According to CREB’s 2019 Calgary Economic & Housing Outlook report released yesterday, Calgary’s real estate market in 2019 is firmly entrenched in a buyer’s market — and the city’s economic recovery will take most of 2019.
The report is quite clear about the cause of Calgary’s real estate market woes: economic uncertainty, oversupply, and stricter mortgage rules.
In a somewhat grim portrait for what’s in store in 2019, the report predicts that “slower economic growth, weak consumer confidence, persistently high unemployment and a lack of job growth in higher paid industries summarizes the economic climate expected in Alberta this year.”
The biggest culprit? The energy sector.
Though Alberta’s economy is not as reliant on the energy sector as it once was, last year’s fluctuations in global oil prices still hit the province pretty hard. This means that despite a growing national economy, the energy sector is still relatively weak and this sector is expected to only have a weak recovery in 2019. The light at the end of the tunnel is that the Calgary Real Estate Board and various economists are more optimistic about 2020.
The biggest culprit? The energy sector. The next biggest culprit? The 2018 mortgage stress test.
The next biggest culprit? The 2018 mortgage stress test.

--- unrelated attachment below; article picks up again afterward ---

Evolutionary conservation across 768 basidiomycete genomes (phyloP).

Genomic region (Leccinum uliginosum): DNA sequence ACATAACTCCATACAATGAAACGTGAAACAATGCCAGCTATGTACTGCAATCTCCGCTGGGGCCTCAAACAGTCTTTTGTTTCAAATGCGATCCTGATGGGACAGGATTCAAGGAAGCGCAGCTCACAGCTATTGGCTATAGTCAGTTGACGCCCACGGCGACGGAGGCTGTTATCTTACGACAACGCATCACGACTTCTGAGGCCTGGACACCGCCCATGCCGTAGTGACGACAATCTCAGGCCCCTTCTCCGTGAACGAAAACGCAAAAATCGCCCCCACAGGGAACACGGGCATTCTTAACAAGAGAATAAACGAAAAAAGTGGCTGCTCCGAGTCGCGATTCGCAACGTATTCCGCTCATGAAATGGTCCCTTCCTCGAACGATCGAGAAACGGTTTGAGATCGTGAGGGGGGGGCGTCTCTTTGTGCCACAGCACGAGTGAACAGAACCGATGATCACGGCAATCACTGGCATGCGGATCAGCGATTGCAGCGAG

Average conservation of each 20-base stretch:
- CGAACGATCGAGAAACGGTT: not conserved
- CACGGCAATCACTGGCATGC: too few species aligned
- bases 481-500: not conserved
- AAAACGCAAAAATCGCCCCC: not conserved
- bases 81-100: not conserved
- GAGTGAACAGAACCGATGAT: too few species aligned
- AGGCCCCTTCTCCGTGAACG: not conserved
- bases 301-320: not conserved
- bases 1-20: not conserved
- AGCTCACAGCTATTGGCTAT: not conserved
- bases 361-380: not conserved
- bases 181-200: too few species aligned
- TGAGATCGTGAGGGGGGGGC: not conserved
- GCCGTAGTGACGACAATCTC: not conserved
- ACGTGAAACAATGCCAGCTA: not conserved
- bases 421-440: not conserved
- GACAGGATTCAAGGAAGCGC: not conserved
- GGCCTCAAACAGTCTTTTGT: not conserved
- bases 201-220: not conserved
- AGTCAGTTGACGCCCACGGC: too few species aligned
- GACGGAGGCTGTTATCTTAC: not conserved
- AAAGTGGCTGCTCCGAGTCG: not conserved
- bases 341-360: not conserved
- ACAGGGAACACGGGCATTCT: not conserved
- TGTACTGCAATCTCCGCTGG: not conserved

Last year’s mortgage stress test and increases in Bank of Canada’s overnight interest rates couldn’t have come at a worse time for Alberta. With a struggling economy, stagnant wages and high unemployment, it’s no wonder oversupply dominated the detached market in 2018 and is expected to continue until at least the end of 2019.
On the other hand, due to Alberta seeing a recovery in net migration, and stricter ownership conditions, the rental market saw a marked improvement in 2018.
Rental unit vacancy rates in Calgary fell from 6.7% for two-bedroom units to 4.2%. This trend is expected to continue throughout the year even though more people are moving into the province. That’s because these new residents are not expected to become homeowners immediately.
The good news for hopeful homeowners is that they will have an easier time purchasing a home in 2019. Home prices are expected to fall by 2.34% across the city for all property types, with attached homes experiencing the biggest decline of a predicted decrease of 2.49%.